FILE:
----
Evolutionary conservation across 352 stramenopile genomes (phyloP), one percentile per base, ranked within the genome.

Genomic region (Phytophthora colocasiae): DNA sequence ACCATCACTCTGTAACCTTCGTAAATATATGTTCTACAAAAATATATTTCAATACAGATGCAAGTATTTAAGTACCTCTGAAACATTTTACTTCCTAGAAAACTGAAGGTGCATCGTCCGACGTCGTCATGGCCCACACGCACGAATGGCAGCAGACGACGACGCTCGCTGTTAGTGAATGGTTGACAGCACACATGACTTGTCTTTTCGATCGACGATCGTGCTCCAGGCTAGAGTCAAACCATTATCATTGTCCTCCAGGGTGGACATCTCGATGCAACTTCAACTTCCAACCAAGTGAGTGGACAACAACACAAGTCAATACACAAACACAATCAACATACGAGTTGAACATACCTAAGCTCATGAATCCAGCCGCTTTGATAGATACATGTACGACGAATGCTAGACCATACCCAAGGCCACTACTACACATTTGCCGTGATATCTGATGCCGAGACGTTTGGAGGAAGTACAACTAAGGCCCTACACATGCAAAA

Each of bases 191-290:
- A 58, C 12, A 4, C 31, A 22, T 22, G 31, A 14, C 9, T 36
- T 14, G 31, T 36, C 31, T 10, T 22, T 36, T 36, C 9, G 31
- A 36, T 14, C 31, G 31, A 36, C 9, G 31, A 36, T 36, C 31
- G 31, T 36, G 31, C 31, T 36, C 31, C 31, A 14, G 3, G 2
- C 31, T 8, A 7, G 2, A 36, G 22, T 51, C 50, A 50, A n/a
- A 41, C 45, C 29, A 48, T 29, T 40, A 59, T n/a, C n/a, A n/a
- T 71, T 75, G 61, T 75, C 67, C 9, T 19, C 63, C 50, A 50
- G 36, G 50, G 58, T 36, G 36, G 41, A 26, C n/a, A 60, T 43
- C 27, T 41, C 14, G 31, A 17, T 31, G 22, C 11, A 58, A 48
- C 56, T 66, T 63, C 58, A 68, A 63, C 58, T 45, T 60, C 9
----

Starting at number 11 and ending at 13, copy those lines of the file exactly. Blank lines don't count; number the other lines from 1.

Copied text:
- G 36, G 50, G 58, T 36, G 36, G 41, A 26, C n/a, A 60, T 43
- C 27, T 41, C 14, G 31, A 17, T 31, G 22, C 11, A 58, A 48
- C 56, T 66, T 63, C 58, A 68, A 63, C 58, T 45, T 60, C 9